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The explosive harpoon is a device used by whalemen to kill whales efficiently and without poison. As soon as the harpoon is thrown into the whale and fastened to it the wooden pin is broken by the power of the whale pulling upon the tow-line attached to the harpoon. This causes the fluke of the harpoon to open or turn upon the iron rivet, and the rivet will come in contact with the vial and break it, producing friction, cause the powder to explode.
The first explosive hand-darted harpoon patented in the United States was invented by Albert Moore of Hampden, Maine in 1844 (U.S. Patent No. 3,490, March 16, 1844). His harpoon, fashioned after the single-flued harpoon, had a single barb that pivoted on an iron pin. When the barb was closed, in the darting position, a small wood pin was inserted through holes drilled through the head and shank. A cavity in the single barb opened to the rear, and accepted a small glass vial of explosive which was held in place by a wood peg across the closing.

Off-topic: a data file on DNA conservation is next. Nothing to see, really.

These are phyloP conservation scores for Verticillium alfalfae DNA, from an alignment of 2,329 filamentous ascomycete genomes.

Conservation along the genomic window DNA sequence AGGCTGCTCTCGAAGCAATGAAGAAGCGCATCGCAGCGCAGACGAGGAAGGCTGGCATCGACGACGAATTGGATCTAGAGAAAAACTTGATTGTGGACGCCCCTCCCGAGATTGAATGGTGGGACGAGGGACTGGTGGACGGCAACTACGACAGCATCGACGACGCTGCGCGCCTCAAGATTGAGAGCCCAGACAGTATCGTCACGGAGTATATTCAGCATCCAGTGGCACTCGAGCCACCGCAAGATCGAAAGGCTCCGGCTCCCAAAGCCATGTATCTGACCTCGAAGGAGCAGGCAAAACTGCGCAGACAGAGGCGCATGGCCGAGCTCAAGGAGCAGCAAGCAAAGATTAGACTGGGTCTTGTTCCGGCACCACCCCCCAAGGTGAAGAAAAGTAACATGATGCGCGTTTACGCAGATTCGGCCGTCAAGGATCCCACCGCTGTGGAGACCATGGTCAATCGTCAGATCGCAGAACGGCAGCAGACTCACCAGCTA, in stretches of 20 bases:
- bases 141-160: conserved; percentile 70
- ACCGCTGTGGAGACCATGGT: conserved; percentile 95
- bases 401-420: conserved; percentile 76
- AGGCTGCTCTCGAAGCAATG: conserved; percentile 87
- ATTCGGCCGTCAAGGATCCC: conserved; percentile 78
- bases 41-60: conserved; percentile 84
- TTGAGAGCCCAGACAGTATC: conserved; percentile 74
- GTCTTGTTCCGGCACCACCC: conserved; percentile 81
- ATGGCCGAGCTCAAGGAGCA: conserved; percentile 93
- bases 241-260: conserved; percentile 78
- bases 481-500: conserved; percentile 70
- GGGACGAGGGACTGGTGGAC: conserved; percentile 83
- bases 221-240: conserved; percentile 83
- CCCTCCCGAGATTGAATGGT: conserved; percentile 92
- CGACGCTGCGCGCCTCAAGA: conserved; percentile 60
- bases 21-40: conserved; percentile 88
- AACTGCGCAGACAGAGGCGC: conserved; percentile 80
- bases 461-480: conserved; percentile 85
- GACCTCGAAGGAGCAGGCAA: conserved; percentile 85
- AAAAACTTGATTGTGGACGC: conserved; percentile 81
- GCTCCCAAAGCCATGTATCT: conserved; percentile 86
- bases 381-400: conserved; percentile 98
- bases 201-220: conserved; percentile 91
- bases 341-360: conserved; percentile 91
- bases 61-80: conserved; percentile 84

In Norway, Japan, and Iceland, pentaerythritol tetranitrate is used in harpoon grenades. These are steel canisters that thread onto the tip of a reusable harpoon, and explode by means of a hook and trigger line when they have penetrated approximately half a meter into the whale. In Japan, unfortunately, their use has been shown to yield a poor rate of instantaneous kills (however still far more humane than a non-explosive "cold" harpoon), while in Norway which uses more advanced (yet expensive) grenades, 80% of whales are shot and killed instantly. Iceland uses the Norwegian grenades, which can kill even large fin whales instantaneously 84% of the time.
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